Commentary on U.S. EIA Oil Stocks Data -- by Platts Oil Futures Editor Geoffrey Craig


Analysis of U.S. EIA Data: U.S. crude oil stocks build 2.6 million barrels to 458 million barrels: EIA


New York - September 10, 2015


  • Refinery crude oil runs fall for fifth week in a row
  • Continental U.S. production drops 208,000 barrels per day (b/d) to 8.683 million b/d
  • U.S. Atlantic Coast (USAC) gasoline stocks draw 2.4 million barrels

NEW YORK, September 10, 2015 - Platts - U.S. commercial crude oil stocks increased 2.57 million barrels to 457.998 million barrels in the week that ended September 4, Energy Information Administration (EIA) data showed Thursday.

Analysts surveyed Tuesday by Platts had expected a 300,000-barrel increase.

Despite the weekly build, U.S. crude oil production was estimated to have fallen 83,000 barrels per day (b/d) to 9.135 million b/d. Moreover, continental U.S. output dropped 208,000 b/d to 8.683 million b/d. An uptick in Alaskan production helped offset the total decrease.

Continental U.S. production was still 7.8% greater than the EIA's estimate one year ago, but the size of the weekly change emboldens the argument U.S. production may be finally easing in response to lower prices.

The New York Mercantile Exchange (NYMEX) October crude oil was holding onto a rally Thursday in the wake of the EIA data release. The crude oil benchmark was trading $1.21 higher at $45.36 per barrel (/b) Thursday afternoon and narrowing its discount to Intercontinental Exchange (ICE) Brent to less than $3/b at one point.

Another factor limiting last week's inventory build was imports, which were down 396,000 b/d to 7.459 million b/d, slightly above the year-to-date average of 7.309 million b/d.

Crude oil runs fell 279,000 b/d to 16.11 million b/d, as refineries continued winding down operations.

For the week ended September 4, crude oil runs were about 6% below the summer peak of more than 17 million b/d seen at the end of July.
The amount of crude oil processed by refineries has fallen five weeks in a row, suggesting the autumn turnaround season may have begun earlier than usual this year.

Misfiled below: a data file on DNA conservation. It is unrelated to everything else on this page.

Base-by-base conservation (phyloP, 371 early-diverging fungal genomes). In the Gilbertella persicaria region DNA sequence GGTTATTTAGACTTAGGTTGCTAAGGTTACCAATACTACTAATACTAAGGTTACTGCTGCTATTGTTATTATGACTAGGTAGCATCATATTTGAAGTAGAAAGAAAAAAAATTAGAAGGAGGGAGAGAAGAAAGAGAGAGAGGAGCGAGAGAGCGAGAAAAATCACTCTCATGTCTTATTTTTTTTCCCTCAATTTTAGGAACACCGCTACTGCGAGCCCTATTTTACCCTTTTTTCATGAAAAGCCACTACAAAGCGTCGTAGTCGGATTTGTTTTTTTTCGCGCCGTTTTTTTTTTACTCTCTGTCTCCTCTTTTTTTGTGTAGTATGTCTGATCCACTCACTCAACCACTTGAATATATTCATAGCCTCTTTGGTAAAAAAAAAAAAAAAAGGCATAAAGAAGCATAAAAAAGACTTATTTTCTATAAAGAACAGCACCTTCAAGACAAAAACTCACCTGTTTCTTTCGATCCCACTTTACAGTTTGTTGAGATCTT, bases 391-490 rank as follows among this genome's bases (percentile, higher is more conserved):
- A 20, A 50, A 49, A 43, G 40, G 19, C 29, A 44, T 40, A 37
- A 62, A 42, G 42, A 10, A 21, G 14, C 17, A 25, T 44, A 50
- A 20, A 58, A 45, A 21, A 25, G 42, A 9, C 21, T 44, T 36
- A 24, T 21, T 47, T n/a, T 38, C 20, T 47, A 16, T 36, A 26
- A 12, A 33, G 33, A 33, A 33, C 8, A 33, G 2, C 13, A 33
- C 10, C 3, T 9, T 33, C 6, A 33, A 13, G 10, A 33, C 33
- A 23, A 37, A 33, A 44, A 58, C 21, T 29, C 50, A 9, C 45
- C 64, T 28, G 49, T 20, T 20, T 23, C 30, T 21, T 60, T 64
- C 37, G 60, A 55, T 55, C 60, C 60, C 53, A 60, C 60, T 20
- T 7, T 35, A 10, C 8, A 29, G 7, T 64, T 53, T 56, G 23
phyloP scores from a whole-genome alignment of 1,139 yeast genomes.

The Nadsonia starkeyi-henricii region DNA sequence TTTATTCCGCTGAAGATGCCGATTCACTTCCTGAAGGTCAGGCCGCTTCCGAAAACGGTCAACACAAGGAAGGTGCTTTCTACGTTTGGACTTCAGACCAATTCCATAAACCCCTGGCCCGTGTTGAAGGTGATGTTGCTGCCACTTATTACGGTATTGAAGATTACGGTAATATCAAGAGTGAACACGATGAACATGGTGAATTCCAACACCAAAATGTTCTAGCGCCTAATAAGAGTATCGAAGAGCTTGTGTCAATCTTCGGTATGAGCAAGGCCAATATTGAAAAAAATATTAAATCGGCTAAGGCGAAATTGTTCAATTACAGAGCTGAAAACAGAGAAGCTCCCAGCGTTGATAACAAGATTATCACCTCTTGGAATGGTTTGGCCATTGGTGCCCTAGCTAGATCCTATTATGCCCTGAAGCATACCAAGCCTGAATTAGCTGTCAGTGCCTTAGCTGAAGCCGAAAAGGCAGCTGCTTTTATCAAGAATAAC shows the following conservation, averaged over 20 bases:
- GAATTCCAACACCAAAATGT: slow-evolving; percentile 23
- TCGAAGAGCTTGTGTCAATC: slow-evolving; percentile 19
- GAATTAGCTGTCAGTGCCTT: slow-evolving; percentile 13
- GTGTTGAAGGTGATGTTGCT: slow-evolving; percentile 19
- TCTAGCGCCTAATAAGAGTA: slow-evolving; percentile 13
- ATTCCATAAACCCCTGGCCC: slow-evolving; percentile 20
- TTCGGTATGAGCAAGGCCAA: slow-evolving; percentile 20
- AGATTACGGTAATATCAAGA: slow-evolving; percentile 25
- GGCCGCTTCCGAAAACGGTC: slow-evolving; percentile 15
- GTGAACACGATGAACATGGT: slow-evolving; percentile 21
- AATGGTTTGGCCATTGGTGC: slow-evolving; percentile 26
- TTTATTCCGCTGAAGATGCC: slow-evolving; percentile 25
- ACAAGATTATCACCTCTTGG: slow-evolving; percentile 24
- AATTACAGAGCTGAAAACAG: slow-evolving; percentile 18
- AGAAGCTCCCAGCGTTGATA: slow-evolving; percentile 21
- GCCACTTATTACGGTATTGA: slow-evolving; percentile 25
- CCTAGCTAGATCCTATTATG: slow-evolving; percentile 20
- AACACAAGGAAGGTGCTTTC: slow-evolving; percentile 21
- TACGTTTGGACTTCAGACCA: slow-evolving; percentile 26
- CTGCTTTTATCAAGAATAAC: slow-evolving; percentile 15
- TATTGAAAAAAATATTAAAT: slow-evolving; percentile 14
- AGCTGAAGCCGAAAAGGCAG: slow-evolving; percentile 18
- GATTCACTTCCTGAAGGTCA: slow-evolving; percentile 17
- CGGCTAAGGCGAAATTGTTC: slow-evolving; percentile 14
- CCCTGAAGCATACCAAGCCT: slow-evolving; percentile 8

The biggest weekly decline was seen on the U.S. Gulf Coast (USGC), where crude oil runs fell 418,000 b/d to 7.986 million b/d. The last time USGC refinery crude oil runs were below 8 million b/d was mid-March.

Cracking margins on the USGC using West Texas Intermediate (WTI) crude oil averaged $4.41/b last week, compared with a moving 30-day average of $9.37/b, Platts data showed. Platts margin data reflects the difference between a crude's netback and its spot price. Netbacks are based on crude oil yields, which are calculated by applying Platts product price assessments to yield formulas designed by Turner, Mason & Co.

The total refinery utilization rate decreased 1.9 percentage points to 90.9% of operable capacity, exceeding analysts' expectation of a 0.5 percentage points decline.


GASOLINE STOCKS DRAW

U.S. gasoline stocks increased 384,000 barrels last week to 214.547 million barrels. Analysts were looking for stocks to be unchanged.

Increases were seen across all regions except the U.S. Atlantic Coast (USAC). The Midwest saw the biggest gain, with gasoline stocks up 1.721 million barrels to 49.12 million barrels.

On the USAC -- home to the New York Harbor-delivered NYMEX reformulated blend stock for oxygenate blending (RBOB) futures contract -- gasoline stocks drew 2.409 million barrels last week.

At 57.409 million barrels, USAC gasoline stocks are less than 1% above where they stood one year ago and represent their lowest level since December.

Distillate stocks built 952,000 barrels last week to 150.903 million barrels, compared with analysts' expectation of a 700,000-barrel increase.

By region, the biggest increase was seen in the Midwest, where distillate stocks increased 849,000 barrels to 30.787 million barrels.

That increase was partly offset by the West Coast, where distillate stocks fell 765,000 barrels to 13.036 million barrels.

For more information on crude oil, visit the Platts website.


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